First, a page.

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NU 6109
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NU 6109
(this is a multiple CD album sold separately)

BRITTEN: Turn of the Screw (The)

The Classical Shop
release date: November 2008


Steuart Bedford

Eileen Hulse


Felicity Lott


Phyllis Cannan


Philip Langridge


Sam Pay



Mike Hatch

Record Label



Total Time - 106:23
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The Turn of the Screw, Op. 54

1 Act I: The Prologue 3:07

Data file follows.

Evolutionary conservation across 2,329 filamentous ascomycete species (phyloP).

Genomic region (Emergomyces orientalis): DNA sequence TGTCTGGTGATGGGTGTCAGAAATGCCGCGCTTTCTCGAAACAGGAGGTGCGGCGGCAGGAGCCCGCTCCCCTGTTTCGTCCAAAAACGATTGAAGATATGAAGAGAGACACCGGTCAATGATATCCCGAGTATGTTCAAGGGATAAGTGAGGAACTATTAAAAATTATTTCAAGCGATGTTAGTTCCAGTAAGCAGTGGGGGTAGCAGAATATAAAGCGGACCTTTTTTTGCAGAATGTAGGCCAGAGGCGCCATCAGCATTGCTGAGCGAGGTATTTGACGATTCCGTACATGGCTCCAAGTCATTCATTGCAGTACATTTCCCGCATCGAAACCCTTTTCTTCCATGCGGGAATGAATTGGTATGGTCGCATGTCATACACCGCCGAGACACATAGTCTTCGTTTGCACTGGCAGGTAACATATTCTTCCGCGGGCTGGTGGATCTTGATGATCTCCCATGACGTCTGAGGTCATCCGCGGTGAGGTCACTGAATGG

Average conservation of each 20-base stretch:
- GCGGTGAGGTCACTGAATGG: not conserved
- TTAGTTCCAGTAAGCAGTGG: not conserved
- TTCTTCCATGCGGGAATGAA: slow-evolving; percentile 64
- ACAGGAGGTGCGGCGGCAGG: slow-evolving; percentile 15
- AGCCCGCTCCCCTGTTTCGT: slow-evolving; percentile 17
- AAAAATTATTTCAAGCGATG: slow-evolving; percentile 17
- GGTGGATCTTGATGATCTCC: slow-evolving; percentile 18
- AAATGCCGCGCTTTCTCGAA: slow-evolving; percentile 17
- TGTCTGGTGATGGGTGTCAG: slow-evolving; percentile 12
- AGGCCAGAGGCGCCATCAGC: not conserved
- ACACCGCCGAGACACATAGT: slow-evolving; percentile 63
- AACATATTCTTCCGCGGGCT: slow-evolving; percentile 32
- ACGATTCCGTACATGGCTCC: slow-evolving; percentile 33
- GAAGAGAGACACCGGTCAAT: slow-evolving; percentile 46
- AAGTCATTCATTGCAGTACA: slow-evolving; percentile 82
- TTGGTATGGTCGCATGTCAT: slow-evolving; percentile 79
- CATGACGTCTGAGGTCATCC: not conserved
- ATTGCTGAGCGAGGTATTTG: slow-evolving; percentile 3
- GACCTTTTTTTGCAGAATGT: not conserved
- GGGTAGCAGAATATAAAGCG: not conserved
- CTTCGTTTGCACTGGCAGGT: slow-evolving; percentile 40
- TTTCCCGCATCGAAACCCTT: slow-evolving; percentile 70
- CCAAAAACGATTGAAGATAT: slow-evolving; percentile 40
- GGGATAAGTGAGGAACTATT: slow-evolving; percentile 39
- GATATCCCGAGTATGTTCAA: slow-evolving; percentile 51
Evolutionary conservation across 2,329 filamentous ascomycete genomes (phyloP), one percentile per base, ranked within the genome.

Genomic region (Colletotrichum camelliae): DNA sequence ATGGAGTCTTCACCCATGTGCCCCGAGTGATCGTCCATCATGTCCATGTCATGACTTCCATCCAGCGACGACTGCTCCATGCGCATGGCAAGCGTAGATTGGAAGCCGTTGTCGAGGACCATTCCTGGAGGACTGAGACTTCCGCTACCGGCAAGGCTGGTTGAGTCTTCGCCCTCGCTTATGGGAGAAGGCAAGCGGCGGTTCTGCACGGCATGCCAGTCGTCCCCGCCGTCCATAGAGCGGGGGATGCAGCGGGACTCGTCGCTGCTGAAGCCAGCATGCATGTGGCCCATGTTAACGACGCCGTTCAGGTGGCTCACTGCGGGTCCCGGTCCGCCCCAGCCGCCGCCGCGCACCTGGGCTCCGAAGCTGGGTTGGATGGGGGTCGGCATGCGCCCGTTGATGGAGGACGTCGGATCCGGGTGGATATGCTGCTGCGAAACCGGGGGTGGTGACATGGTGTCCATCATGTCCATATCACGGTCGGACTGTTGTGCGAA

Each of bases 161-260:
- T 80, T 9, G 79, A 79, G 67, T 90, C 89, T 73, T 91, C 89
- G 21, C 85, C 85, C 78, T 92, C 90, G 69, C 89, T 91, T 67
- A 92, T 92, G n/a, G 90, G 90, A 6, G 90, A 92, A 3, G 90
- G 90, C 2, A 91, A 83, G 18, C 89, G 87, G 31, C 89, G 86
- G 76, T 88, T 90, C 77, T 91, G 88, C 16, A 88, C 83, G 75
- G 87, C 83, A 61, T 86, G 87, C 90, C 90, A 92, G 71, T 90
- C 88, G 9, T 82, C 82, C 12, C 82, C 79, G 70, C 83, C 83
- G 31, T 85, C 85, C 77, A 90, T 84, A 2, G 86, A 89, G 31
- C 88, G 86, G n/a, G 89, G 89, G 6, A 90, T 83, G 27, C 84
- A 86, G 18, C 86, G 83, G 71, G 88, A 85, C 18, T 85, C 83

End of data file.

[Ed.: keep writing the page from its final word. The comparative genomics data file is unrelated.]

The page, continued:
2 Act I: Theme: The Journey 3:22
3 Act I: Variation 1: The Welcome 4:00
4 Act I: Variation 2: The Letter 3:56
5 Act I: Variation 3: The Tower 5:37
6 Act I: Variation 4: The Window 9:57
7 Act I: Variation 6: The Lesson 4:57
8 Act I: Variation 6: The Lake 7:07
9 Act I: Variation 7: At Night 11:03

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1 Act II: Variation 8: Colloquy and Soliloquy 8:45
2 Act II: Variation 9: The Bells 8:20
3 Act II: Variation 10: Miss Jessel 6:43
4 Act II: Variation 11: The Bedroom 6:22
5 Act II: Variation 12: Quint 2:14
6 Act II: Variation 13: The Piano 4:28
7 Act II: Variation 14: Flora 4:20
8 Act II: Variation 15: Miles 12:05
 Phyllis Cannan soprano
 Eileen Hulse soprano
 Philip Langridge tenor
 Felicity Lott soprano
 Sam Pay tenor
 Steuart Bedford